Clashes broke out Saturday as the Taliban broke up a women's rights protest in the Afghan capital, Kabul.
The activists staged a protest close to the Afghan presidential palace and held banners reading "We are not women of the 90s," referring to the strict curbs on women's movement under the Taliban's previous rule.
Local media outlet Etilaatroz reported that the hardline Islamist fighters used tear gas and batons to prevent them from reaching the palace.
Footage shared on social media showed over a dozen Afghan women being confronted by armed Taliban security forces.
Women could be seen coughing, indicating tear gas had been fired.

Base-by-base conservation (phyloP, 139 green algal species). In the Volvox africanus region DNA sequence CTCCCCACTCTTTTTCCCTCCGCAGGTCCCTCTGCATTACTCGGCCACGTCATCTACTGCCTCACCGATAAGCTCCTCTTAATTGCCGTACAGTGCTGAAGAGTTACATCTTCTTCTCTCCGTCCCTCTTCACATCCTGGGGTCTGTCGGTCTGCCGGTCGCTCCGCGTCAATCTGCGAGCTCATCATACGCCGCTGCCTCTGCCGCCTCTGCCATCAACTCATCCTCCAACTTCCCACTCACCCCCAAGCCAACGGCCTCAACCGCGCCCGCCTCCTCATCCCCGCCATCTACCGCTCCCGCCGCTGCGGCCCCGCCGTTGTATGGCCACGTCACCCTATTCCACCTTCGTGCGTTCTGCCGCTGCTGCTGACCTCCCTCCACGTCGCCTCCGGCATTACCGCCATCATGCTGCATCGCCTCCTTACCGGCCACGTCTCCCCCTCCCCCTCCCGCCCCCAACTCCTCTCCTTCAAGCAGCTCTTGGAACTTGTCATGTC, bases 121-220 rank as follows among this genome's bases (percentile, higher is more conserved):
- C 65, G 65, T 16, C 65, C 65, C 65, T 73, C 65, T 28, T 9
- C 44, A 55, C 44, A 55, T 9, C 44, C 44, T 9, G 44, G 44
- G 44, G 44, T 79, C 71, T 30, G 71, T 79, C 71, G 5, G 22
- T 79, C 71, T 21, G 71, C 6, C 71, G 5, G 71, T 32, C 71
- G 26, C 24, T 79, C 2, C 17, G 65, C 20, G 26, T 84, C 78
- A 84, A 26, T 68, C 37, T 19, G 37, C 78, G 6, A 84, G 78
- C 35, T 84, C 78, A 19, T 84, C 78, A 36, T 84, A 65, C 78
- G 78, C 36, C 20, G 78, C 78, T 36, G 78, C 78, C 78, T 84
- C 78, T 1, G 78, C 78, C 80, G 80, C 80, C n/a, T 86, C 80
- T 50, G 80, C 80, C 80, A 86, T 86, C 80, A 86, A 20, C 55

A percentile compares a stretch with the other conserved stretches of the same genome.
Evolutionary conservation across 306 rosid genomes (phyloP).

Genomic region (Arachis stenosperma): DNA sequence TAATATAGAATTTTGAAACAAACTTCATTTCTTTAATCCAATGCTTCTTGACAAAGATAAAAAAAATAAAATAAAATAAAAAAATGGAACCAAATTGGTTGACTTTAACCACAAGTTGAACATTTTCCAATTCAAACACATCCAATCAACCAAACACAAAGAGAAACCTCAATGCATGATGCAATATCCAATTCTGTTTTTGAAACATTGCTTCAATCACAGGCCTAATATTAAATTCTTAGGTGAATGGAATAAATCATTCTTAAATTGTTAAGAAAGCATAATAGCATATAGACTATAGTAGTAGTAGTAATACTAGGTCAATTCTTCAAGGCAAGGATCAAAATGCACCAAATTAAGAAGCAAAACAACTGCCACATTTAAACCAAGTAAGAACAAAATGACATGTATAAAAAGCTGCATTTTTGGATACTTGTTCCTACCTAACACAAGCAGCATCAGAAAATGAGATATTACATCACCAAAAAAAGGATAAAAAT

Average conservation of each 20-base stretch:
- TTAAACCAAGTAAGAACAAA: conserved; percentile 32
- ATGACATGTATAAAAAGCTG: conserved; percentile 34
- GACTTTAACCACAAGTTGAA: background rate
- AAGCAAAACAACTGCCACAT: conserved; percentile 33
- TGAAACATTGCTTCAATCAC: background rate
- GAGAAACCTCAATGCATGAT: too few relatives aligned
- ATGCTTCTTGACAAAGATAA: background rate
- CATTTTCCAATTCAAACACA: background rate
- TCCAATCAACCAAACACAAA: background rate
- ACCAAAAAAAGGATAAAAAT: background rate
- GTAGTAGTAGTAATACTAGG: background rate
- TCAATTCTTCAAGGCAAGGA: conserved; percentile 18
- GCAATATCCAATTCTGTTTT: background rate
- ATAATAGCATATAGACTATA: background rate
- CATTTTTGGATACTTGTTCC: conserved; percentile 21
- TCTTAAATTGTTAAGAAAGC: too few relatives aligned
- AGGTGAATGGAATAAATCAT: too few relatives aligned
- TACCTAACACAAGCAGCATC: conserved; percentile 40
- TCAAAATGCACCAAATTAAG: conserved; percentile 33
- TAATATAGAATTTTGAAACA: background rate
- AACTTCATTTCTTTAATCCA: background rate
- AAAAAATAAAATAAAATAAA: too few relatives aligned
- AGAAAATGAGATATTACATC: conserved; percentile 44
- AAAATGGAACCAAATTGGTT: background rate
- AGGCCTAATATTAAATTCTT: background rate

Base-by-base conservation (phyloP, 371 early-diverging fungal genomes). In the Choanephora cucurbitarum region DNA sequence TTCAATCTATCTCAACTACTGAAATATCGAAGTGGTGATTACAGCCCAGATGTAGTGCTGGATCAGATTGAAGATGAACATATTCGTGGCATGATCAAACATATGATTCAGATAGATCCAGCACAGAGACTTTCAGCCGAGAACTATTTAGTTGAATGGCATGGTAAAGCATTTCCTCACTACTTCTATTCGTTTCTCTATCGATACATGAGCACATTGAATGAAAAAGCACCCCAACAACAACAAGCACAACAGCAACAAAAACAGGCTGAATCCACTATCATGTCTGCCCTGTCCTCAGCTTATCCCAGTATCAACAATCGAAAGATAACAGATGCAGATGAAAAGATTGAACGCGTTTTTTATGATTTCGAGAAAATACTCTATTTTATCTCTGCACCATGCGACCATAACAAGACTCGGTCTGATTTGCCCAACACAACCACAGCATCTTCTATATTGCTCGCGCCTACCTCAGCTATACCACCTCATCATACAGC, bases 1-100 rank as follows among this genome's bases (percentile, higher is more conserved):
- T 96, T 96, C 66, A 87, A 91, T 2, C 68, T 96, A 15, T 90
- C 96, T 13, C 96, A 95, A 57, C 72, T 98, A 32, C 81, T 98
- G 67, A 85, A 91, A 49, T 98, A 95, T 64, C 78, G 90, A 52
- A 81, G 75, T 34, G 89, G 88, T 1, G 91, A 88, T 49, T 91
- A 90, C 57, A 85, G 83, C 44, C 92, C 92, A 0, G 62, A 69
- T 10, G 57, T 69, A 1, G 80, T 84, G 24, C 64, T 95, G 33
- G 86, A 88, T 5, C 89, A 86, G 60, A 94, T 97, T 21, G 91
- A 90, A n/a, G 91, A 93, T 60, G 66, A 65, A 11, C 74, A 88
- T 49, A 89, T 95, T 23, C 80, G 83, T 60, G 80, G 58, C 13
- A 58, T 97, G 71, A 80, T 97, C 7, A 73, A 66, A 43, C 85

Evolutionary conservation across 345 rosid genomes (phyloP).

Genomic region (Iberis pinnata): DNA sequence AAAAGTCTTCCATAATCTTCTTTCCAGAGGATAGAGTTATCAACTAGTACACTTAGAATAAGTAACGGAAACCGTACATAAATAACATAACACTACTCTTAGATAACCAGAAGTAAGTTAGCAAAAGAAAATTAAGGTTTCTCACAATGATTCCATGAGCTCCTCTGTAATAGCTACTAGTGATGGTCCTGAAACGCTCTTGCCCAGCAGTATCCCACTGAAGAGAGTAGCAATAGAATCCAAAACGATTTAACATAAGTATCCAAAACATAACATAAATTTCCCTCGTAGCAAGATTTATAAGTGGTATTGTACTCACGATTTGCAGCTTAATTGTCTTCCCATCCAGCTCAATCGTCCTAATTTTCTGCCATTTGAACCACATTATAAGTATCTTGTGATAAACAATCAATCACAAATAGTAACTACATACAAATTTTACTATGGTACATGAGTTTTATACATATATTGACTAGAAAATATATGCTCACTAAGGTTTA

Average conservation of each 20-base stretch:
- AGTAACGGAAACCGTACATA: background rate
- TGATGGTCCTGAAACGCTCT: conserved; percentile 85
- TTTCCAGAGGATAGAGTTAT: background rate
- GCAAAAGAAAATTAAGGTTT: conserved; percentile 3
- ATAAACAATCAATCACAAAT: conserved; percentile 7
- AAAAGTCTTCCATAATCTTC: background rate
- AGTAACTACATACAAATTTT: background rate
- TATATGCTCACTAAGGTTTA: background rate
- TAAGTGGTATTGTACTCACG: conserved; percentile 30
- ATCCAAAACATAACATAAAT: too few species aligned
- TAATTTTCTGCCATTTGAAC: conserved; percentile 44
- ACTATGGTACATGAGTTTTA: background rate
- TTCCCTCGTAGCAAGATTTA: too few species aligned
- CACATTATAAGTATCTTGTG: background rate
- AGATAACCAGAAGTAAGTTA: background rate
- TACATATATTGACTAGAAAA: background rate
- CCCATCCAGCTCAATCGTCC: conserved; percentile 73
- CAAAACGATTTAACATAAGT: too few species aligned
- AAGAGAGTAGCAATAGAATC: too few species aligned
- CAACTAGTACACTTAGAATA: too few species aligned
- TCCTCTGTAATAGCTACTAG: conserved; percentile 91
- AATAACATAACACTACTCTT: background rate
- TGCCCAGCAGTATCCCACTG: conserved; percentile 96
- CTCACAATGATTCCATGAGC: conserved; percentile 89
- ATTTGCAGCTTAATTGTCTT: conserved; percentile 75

At least one woman 'beaten'
Other women claimed to have been beaten, including one whose image was shared by journalists with blood running from her head.
Afghan women have held protests for the past two days in Taliban-controlled Kabul, advocating for women's rights and demanding equality, justice and democracy.
The militant group claims that they will respect women's rights according to their interpretation of Islamic teachings, which some say is a contradiction in terms.
Before Saturday's protest, there were already reports of violence against women and that their movements are being curbed.
When the Taliban last ruled in the 1990s, the women had to fully cover from head to toe and were not allowed to walk outside without being escorted by a family member.
In addition, women were not allowed to attend school or work in society.
With material from DPA news agency